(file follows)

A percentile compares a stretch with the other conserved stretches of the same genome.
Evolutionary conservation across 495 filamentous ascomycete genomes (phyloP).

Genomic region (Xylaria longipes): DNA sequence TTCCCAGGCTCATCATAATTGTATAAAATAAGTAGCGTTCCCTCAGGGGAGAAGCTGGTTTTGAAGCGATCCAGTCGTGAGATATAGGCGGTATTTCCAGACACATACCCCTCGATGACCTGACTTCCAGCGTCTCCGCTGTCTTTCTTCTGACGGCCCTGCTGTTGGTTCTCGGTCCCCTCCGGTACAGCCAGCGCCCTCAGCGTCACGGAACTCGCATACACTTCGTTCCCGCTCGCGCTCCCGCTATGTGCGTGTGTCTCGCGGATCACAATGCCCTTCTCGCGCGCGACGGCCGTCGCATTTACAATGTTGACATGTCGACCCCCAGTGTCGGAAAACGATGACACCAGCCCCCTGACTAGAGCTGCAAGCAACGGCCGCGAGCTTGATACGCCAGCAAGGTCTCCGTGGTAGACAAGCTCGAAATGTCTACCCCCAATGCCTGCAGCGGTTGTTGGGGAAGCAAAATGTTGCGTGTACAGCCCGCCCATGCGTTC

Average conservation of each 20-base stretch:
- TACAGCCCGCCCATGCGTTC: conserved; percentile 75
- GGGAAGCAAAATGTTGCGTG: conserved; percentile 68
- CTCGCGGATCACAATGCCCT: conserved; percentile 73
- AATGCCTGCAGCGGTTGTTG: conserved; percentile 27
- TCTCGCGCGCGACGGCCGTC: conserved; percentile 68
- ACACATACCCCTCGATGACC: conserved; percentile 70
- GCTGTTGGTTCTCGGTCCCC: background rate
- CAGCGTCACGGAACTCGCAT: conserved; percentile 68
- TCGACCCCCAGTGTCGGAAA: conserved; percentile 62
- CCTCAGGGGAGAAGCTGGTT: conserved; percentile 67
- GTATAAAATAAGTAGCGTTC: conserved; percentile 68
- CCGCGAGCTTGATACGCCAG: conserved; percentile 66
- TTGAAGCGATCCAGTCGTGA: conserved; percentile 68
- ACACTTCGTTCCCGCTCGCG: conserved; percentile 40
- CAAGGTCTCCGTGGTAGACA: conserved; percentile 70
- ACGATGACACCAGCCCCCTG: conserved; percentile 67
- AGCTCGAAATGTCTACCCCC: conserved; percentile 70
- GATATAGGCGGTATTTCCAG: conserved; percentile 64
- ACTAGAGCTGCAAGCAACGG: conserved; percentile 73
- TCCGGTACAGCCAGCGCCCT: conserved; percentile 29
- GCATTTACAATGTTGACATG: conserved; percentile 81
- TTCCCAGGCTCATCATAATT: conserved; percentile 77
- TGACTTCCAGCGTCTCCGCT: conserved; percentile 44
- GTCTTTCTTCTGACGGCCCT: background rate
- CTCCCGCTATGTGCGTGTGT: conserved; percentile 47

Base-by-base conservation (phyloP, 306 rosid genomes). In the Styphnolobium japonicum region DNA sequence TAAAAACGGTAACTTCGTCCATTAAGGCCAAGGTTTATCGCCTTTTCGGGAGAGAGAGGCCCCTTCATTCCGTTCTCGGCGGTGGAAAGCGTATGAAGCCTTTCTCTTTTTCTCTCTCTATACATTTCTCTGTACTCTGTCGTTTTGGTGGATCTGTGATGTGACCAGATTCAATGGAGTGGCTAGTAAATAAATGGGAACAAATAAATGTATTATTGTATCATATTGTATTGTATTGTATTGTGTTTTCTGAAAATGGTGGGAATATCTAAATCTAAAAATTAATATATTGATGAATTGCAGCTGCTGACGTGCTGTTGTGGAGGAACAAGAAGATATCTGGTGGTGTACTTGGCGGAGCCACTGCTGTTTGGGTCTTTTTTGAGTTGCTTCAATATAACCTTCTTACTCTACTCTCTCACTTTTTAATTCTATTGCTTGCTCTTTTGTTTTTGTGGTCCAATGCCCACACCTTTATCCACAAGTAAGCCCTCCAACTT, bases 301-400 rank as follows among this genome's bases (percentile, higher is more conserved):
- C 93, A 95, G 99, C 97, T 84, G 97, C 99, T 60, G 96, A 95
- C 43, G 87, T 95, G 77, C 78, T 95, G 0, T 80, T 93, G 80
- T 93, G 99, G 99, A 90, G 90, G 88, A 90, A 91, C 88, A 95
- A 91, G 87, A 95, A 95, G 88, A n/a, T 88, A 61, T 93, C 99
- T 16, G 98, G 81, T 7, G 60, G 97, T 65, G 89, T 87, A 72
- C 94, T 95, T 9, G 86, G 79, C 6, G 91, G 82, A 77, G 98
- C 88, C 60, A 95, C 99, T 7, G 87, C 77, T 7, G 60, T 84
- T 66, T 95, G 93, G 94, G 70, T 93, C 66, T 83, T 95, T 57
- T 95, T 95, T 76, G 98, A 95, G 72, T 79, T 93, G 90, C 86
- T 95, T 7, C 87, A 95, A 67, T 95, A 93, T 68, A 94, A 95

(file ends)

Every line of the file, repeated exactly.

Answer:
A percentile compares a stretch with the other conserved stretches of the same genome.
Evolutionary conservation across 495 filamentous ascomycete genomes (phyloP).

Genomic region (Xylaria longipes): DNA sequence TTCCCAGGCTCATCATAATTGTATAAAATAAGTAGCGTTCCCTCAGGGGAGAAGCTGGTTTTGAAGCGATCCAGTCGTGAGATATAGGCGGTATTTCCAGACACATACCCCTCGATGACCTGACTTCCAGCGTCTCCGCTGTCTTTCTTCTGACGGCCCTGCTGTTGGTTCTCGGTCCCCTCCGGTACAGCCAGCGCCCTCAGCGTCACGGAACTCGCATACACTTCGTTCCCGCTCGCGCTCCCGCTATGTGCGTGTGTCTCGCGGATCACAATGCCCTTCTCGCGCGCGACGGCCGTCGCATTTACAATGTTGACATGTCGACCCCCAGTGTCGGAAAACGATGACACCAGCCCCCTGACTAGAGCTGCAAGCAACGGCCGCGAGCTTGATACGCCAGCAAGGTCTCCGTGGTAGACAAGCTCGAAATGTCTACCCCCAATGCCTGCAGCGGTTGTTGGGGAAGCAAAATGTTGCGTGTACAGCCCGCCCATGCGTTC

Average conservation of each 20-base stretch:
- TACAGCCCGCCCATGCGTTC: conserved; percentile 75
- GGGAAGCAAAATGTTGCGTG: conserved; percentile 68
- CTCGCGGATCACAATGCCCT: conserved; percentile 73
- AATGCCTGCAGCGGTTGTTG: conserved; percentile 27
- TCTCGCGCGCGACGGCCGTC: conserved; percentile 68
- ACACATACCCCTCGATGACC: conserved; percentile 70
- GCTGTTGGTTCTCGGTCCCC: background rate
- CAGCGTCACGGAACTCGCAT: conserved; percentile 68
- TCGACCCCCAGTGTCGGAAA: conserved; percentile 62
- CCTCAGGGGAGAAGCTGGTT: conserved; percentile 67
- GTATAAAATAAGTAGCGTTC: conserved; percentile 68
- CCGCGAGCTTGATACGCCAG: conserved; percentile 66
- TTGAAGCGATCCAGTCGTGA: conserved; percentile 68
- ACACTTCGTTCCCGCTCGCG: conserved; percentile 40
- CAAGGTCTCCGTGGTAGACA: conserved; percentile 70
- ACGATGACACCAGCCCCCTG: conserved; percentile 67
- AGCTCGAAATGTCTACCCCC: conserved; percentile 70
- GATATAGGCGGTATTTCCAG: conserved; percentile 64
- ACTAGAGCTGCAAGCAACGG: conserved; percentile 73
- TCCGGTACAGCCAGCGCCCT: conserved; percentile 29
- GCATTTACAATGTTGACATG: conserved; percentile 81
- TTCCCAGGCTCATCATAATT: conserved; percentile 77
- TGACTTCCAGCGTCTCCGCT: conserved; percentile 44
- GTCTTTCTTCTGACGGCCCT: background rate
- CTCCCGCTATGTGCGTGTGT: conserved; percentile 47

Base-by-base conservation (phyloP, 306 rosid genomes). In the Styphnolobium japonicum region DNA sequence TAAAAACGGTAACTTCGTCCATTAAGGCCAAGGTTTATCGCCTTTTCGGGAGAGAGAGGCCCCTTCATTCCGTTCTCGGCGGTGGAAAGCGTATGAAGCCTTTCTCTTTTTCTCTCTCTATACATTTCTCTGTACTCTGTCGTTTTGGTGGATCTGTGATGTGACCAGATTCAATGGAGTGGCTAGTAAATAAATGGGAACAAATAAATGTATTATTGTATCATATTGTATTGTATTGTATTGTGTTTTCTGAAAATGGTGGGAATATCTAAATCTAAAAATTAATATATTGATGAATTGCAGCTGCTGACGTGCTGTTGTGGAGGAACAAGAAGATATCTGGTGGTGTACTTGGCGGAGCCACTGCTGTTTGGGTCTTTTTTGAGTTGCTTCAATATAACCTTCTTACTCTACTCTCTCACTTTTTAATTCTATTGCTTGCTCTTTTGTTTTTGTGGTCCAATGCCCACACCTTTATCCACAAGTAAGCCCTCCAACTT, bases 301-400 rank as follows among this genome's bases (percentile, higher is more conserved):
- C 93, A 95, G 99, C 97, T 84, G 97, C 99, T 60, G 96, A 95
- C 43, G 87, T 95, G 77, C 78, T 95, G 0, T 80, T 93, G 80
- T 93, G 99, G 99, A 90, G 90, G 88, A 90, A 91, C 88, A 95
- A 91, G 87, A 95, A 95, G 88, A n/a, T 88, A 61, T 93, C 99
- T 16, G 98, G 81, T 7, G 60, G 97, T 65, G 89, T 87, A 72
- C 94, T 95, T 9, G 86, G 79, C 6, G 91, G 82, A 77, G 98
- C 88, C 60, A 95, C 99, T 7, G 87, C 77, T 7, G 60, T 84
- T 66, T 95, G 93, G 94, G 70, T 93, C 66, T 83, T 95, T 57
- T 95, T 95, T 76, G 98, A 95, G 72, T 79, T 93, G 90, C 86
- T 95, T 7, C 87, A 95, A 67, T 95, A 93, T 68, A 94, A 95